The 22nd-24th was spent kicking back and relaxing at Santa Cruz. I bumped in to Chris Batty from the UK and we chatted and went for coffee as he and his new wife were on their Honey moon. We chatted about all various points of birding. Chris gave me a tip to go to the Ponta de Barca lighthouse to see Monterio’s Petrels in the evening, I did do this one evening and had 4 birds distantly which, to be honest I could only assign to Maderian Type Petrels. I also spent a day lazing by a pool that has a small inlet so the sea water comes in, just as I was about to go for a swim I saw 2 Portugese manowars present so I decided to give it a swerve. A Whimbrel flew past calling and had the large white flash, and I started to wonder if Hudsonian was ever gonna give up the ghost for me.
I decided to take the ferry from Graciosa to Faial but as I arrived at the harbour port I was amazed to find it all shut up like a ghost town, Turns out the girl who worked there got shot and killed by her policeman boyfriend as he found out that she was having an affair, "Jesus" what had a I walked in to, all this on little deserted tranquil Islands in the mid Atlantic eh? Eventually the ferry arrived and we set out. The weather was horrendous, the boat was thrown about quite badly but we eventually got to Faial at 21:30 hours. The only noteworthy sighting was of a single Great Shearwater in the Channel between Sao George and Pico with Plenty of Cory’s and Common and Roseate Terns at various harbour ports along the way. A girl from the Cape Verdes (who's friend it was who got shot last night, she saw her friend get shot, not nice at all) made conversation with me but I kept myself to myself as I just wanted to sit and think about things and so I just continued to search the sea for any cetaceans.
25th I flew Faial to Corvo but even here at this time of year in July the flights were tricky as they had been cancelled the previous day to Flores due to bad weather. The cloud cover was so bad that the pilot decided to fly below the cloud line and this meant that the sea was not so far below and various Dolphins and Whale sp were seen on route. I arrived on Corvo safe and sound and after dropping my bags off at the Guesthouse I went up the mountain for a walk and in search of any early migrating waders but the fog and rain didn’t help with any sightings and a quick look on the sea in evening produced nothing other than 3000+ Corys.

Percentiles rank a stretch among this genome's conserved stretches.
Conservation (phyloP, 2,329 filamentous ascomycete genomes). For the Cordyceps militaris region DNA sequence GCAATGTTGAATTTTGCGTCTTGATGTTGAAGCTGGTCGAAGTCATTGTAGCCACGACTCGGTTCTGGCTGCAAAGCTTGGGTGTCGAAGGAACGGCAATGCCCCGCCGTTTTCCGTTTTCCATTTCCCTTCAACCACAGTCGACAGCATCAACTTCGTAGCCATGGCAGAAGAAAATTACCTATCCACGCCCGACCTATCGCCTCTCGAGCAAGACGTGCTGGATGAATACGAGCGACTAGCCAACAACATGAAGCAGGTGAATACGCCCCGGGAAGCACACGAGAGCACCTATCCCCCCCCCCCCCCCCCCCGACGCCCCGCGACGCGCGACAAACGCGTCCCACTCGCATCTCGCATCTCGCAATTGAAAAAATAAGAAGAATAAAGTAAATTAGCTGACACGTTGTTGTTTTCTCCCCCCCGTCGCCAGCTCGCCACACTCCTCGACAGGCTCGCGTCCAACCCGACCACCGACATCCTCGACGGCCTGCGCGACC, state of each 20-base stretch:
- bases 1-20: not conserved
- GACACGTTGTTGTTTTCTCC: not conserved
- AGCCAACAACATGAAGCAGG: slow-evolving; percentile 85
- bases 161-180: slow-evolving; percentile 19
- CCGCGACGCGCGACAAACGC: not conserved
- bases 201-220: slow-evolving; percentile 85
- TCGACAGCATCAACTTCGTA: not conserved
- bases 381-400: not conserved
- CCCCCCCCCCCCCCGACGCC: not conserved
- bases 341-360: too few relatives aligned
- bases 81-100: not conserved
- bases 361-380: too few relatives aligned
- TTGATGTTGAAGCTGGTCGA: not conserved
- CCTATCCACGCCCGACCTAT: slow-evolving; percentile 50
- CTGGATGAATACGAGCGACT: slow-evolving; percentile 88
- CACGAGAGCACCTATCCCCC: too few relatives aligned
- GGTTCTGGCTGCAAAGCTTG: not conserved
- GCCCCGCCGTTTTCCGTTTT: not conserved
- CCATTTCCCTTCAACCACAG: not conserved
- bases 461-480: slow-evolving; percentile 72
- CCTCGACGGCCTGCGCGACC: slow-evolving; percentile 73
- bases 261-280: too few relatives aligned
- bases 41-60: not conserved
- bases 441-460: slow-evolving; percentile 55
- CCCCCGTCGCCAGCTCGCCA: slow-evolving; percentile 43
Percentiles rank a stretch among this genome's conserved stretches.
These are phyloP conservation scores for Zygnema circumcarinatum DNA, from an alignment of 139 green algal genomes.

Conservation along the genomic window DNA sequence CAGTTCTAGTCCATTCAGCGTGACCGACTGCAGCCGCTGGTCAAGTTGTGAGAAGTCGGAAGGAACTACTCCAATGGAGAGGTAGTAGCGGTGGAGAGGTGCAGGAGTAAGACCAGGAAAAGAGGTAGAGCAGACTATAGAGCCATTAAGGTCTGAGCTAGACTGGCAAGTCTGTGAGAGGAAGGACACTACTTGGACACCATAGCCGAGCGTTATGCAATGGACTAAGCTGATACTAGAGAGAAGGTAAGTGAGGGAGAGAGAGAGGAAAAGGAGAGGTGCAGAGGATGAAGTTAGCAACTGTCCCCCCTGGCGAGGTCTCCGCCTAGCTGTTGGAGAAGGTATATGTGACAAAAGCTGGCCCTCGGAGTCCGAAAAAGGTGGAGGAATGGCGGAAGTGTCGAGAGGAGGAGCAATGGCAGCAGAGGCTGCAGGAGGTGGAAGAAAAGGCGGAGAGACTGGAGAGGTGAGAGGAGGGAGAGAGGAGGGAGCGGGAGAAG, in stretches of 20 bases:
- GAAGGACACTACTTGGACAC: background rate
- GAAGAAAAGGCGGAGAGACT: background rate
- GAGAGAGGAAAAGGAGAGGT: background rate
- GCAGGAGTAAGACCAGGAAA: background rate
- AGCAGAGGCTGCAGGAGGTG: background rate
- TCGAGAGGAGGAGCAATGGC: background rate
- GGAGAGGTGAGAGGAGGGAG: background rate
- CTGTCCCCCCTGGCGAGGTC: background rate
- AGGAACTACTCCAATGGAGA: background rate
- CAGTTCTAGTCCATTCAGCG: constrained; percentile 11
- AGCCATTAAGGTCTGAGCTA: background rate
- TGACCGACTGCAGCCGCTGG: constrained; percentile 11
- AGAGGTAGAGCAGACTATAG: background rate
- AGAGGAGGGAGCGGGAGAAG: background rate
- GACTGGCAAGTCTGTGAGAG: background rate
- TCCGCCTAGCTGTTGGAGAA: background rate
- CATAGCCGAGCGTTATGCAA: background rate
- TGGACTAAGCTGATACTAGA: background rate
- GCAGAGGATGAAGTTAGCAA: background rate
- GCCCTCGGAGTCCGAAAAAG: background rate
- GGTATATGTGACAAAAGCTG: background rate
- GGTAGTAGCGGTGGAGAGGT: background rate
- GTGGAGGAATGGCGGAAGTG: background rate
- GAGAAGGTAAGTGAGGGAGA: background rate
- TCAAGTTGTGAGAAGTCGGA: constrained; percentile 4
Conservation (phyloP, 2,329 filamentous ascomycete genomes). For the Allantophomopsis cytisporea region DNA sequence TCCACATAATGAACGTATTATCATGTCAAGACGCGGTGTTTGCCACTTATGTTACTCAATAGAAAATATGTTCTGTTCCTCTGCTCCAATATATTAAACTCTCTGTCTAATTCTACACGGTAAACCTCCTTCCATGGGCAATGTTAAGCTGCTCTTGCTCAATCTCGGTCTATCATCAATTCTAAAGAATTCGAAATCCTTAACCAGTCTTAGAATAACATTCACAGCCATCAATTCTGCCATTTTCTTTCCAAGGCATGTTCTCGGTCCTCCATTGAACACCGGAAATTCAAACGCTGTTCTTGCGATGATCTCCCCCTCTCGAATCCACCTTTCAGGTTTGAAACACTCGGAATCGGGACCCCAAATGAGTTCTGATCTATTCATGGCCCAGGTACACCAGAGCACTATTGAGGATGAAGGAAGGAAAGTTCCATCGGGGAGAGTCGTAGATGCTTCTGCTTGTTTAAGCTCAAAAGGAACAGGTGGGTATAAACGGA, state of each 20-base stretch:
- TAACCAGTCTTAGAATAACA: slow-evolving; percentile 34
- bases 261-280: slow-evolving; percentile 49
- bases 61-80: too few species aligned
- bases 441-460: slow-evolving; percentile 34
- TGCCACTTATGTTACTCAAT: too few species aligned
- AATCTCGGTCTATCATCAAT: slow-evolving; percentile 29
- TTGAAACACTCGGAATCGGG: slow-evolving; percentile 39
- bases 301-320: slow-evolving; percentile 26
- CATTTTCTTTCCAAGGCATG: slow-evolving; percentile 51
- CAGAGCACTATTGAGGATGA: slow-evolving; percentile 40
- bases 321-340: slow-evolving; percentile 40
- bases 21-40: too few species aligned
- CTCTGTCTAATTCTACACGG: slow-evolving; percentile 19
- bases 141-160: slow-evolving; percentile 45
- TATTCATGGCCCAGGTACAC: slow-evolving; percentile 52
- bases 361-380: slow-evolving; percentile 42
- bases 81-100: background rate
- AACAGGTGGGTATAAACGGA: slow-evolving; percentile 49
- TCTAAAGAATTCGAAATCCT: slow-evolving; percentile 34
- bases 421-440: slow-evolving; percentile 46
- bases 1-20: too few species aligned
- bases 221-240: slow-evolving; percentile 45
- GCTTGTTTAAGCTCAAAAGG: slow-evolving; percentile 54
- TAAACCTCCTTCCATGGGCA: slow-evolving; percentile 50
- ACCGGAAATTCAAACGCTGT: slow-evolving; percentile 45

The 26th was spent chilling out with Maria and Patricia, I had met these 2 girls the evening before and it turns out that they are both Scientist’s working on various seabird projects including Corys’ on Corvo and they were both really nice girls. We chatted endlessly about birds, travel and life in general etc.
The 27th I chartered the boat with Nauticorvo and both Maria and Patricia joined me, the swell on one side of the island was quite strong and as we slowly made our way around the Island going through any rafts of Corys when we found them, then at one time Maria shouted "Sooty", but as the bird flew it banked and it was only dark to the upper breast producing a pec band as it contrasted with the remaining solid white under-parts, I also thought the bird was some what compact than a Sooty with a more jizz like to that of a Pterodroma type Petrel. This was painfully annoying as they have been other records of definite and probable Gadfly type Petrels in these waters. The bird was never seen again. We continued our way around the Island and had 4 Manx Shearwaters and a nicely appreciated early Little Shearwater which was a new bird for me. That evening Patricia, Maria and myself had dinner together and then took a stroll to get some cigarettes but every where was closed due to the local party of a feast ect. However we managed to see a Long eared Owl flying around at dusk over the bushes near the airpoirt. The remainder of the evening was spent sat on the verandar of the Guest-house chatting with Maria and before either of us realised the sun was breaking, and dawn had arrived to see in a new day and week on Corvo. It was time for me to leave. I departed on the late morning flight Back to Faial and as I sat there inside the Dornier I realised I had just met 2 very nice, decent and kind people. It partly restored my faith in the human race.
The 29th and I chartered the self same sport fishing boat that I had done the previous year with Peter. The weather was not as good as last year and there was a large swell with 2 metre waves. I continued out to the area of the Azores banc, when we arrived I began chumming and after I had managed to get a nice slick going. I had 11 Wilsons Petrels with really nice and close views as they came in to the chum they some times flew over the back of the boat, even Phillip’e (The Skipper) said that he had never seen the birds so close before. The chum which was in onion bags hanging over the side of the boat and in the water also attracted attention from below with 4Blue Sharks constantly around the boat and whist watching these my attention would be drawn to that of the Wilson’s Petrels as I could hear them calling as they flew past.